Breaking Even On A House? [0:13:05]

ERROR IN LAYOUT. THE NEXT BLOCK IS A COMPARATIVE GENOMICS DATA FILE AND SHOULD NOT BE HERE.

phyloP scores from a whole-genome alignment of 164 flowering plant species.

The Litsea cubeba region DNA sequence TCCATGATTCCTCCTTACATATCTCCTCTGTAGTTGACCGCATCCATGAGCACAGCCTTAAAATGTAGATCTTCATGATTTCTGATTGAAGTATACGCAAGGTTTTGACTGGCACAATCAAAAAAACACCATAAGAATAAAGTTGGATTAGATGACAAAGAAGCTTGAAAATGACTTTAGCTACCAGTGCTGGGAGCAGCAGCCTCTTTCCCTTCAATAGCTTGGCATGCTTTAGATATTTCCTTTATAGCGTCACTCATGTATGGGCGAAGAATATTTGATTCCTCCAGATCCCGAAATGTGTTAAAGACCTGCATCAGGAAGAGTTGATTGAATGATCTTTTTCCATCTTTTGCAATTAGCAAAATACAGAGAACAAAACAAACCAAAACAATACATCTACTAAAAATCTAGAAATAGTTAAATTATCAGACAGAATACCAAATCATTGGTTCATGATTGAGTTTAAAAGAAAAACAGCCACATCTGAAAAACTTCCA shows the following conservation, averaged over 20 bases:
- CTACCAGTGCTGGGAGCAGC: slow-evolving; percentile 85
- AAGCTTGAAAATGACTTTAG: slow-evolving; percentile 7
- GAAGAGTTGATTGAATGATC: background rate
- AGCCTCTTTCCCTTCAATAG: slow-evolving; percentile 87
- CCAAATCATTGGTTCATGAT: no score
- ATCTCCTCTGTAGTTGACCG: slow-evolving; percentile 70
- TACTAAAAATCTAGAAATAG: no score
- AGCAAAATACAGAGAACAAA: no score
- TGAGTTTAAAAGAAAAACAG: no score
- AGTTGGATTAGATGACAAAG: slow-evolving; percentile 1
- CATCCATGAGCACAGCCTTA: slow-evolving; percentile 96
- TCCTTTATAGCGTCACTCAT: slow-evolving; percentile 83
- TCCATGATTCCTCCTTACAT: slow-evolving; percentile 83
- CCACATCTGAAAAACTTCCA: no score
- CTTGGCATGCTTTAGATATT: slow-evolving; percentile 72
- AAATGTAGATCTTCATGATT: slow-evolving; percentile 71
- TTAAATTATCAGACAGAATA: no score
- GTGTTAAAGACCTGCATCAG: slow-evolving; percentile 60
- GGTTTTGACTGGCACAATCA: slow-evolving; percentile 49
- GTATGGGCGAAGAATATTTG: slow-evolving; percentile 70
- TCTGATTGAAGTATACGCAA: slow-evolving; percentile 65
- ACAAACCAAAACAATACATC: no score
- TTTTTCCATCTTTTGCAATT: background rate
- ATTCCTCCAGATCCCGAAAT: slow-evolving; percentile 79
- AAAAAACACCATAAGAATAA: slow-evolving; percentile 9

Jon: I mean how long does this even take before you’re really going to get back to breaking even on a house? How much of those first few years are just interest, and let alone, closing costs? Even if you sold the house for exactly what you bought it, you wouldn’t be able to get back out of it what you put in for four or five years, I would think. So these residents buying houses in their first year, their house has to go up in value just to get their money back out and break even when they get out of residency because of closing costs and interest and all kind of stuff especially if they’re doing the zero money down physician loan which in residency is pretty much most people, that’s all you can do. It kind of allows residents to get a house when maybe they shouldn’t. There’s a lot of factors to that. It’s the timing of when you’re buying and selling, it’s the interest, it’s the closing cost, and just all that stuff. I think a lot of you growing up, again, like Trevor saying have this message that you need to buy and not rent. But renting is like paying insurance. There’s a cost to what you are paying for. Well, you’re paying for the freedom to be able to live your life the way you want and not worry about bad things happening and at least wiping you out financially. That’s insurance. Same thing with rent. You’re paying for the insurance that if I got to go somewhere quick, I can and I don’t have to worry about selling a house or being a landlord or if I need to be flexible and with you guys as residents, you know you’re going have to be flexible.